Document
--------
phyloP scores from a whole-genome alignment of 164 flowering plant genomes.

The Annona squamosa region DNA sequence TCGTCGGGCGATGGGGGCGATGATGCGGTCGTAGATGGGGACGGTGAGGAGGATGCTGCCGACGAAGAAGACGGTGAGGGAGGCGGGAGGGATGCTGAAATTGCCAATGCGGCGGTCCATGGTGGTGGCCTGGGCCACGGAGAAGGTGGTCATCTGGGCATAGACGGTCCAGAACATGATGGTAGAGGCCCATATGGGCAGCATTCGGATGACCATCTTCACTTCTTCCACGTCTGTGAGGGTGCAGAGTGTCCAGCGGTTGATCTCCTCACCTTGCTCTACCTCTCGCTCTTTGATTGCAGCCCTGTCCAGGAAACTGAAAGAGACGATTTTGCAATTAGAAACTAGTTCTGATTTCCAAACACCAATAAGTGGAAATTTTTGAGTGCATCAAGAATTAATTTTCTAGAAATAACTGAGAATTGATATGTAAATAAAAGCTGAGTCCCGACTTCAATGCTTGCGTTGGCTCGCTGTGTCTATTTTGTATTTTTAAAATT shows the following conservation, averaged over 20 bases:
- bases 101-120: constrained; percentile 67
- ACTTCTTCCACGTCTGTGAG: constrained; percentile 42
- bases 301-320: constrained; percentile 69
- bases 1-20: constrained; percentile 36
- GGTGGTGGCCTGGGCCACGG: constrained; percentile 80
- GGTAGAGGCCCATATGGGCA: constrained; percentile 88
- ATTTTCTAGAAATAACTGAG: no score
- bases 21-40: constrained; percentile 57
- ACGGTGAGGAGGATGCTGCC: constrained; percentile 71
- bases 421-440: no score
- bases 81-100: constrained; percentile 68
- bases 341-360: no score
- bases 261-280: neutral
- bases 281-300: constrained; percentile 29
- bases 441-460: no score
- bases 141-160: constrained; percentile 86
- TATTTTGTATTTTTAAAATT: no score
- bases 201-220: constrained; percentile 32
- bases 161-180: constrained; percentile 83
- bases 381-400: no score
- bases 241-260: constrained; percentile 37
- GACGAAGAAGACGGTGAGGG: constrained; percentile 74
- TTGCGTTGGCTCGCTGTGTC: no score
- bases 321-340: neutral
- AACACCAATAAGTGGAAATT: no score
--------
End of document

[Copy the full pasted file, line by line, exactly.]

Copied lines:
phyloP scores from a whole-genome alignment of 164 flowering plant genomes.

The Annona squamosa region DNA sequence TCGTCGGGCGATGGGGGCGATGATGCGGTCGTAGATGGGGACGGTGAGGAGGATGCTGCCGACGAAGAAGACGGTGAGGGAGGCGGGAGGGATGCTGAAATTGCCAATGCGGCGGTCCATGGTGGTGGCCTGGGCCACGGAGAAGGTGGTCATCTGGGCATAGACGGTCCAGAACATGATGGTAGAGGCCCATATGGGCAGCATTCGGATGACCATCTTCACTTCTTCCACGTCTGTGAGGGTGCAGAGTGTCCAGCGGTTGATCTCCTCACCTTGCTCTACCTCTCGCTCTTTGATTGCAGCCCTGTCCAGGAAACTGAAAGAGACGATTTTGCAATTAGAAACTAGTTCTGATTTCCAAACACCAATAAGTGGAAATTTTTGAGTGCATCAAGAATTAATTTTCTAGAAATAACTGAGAATTGATATGTAAATAAAAGCTGAGTCCCGACTTCAATGCTTGCGTTGGCTCGCTGTGTCTATTTTGTATTTTTAAAATT shows the following conservation, averaged over 20 bases:
- bases 101-120: constrained; percentile 67
- ACTTCTTCCACGTCTGTGAG: constrained; percentile 42
- bases 301-320: constrained; percentile 69
- bases 1-20: constrained; percentile 36
- GGTGGTGGCCTGGGCCACGG: constrained; percentile 80
- GGTAGAGGCCCATATGGGCA: constrained; percentile 88
- ATTTTCTAGAAATAACTGAG: no score
- bases 21-40: constrained; percentile 57
- ACGGTGAGGAGGATGCTGCC: constrained; percentile 71
- bases 421-440: no score
- bases 81-100: constrained; percentile 68
- bases 341-360: no score
- bases 261-280: neutral
- bases 281-300: constrained; percentile 29
- bases 441-460: no score
- bases 141-160: constrained; percentile 86
- TATTTTGTATTTTTAAAATT: no score
- bases 201-220: constrained; percentile 32
- bases 161-180: constrained; percentile 83
- bases 381-400: no score
- bases 241-260: constrained; percentile 37
- GACGAAGAAGACGGTGAGGG: constrained; percentile 74
- TTGCGTTGGCTCGCTGTGTC: no score
- bases 321-340: neutral
- AACACCAATAAGTGGAAATT: no score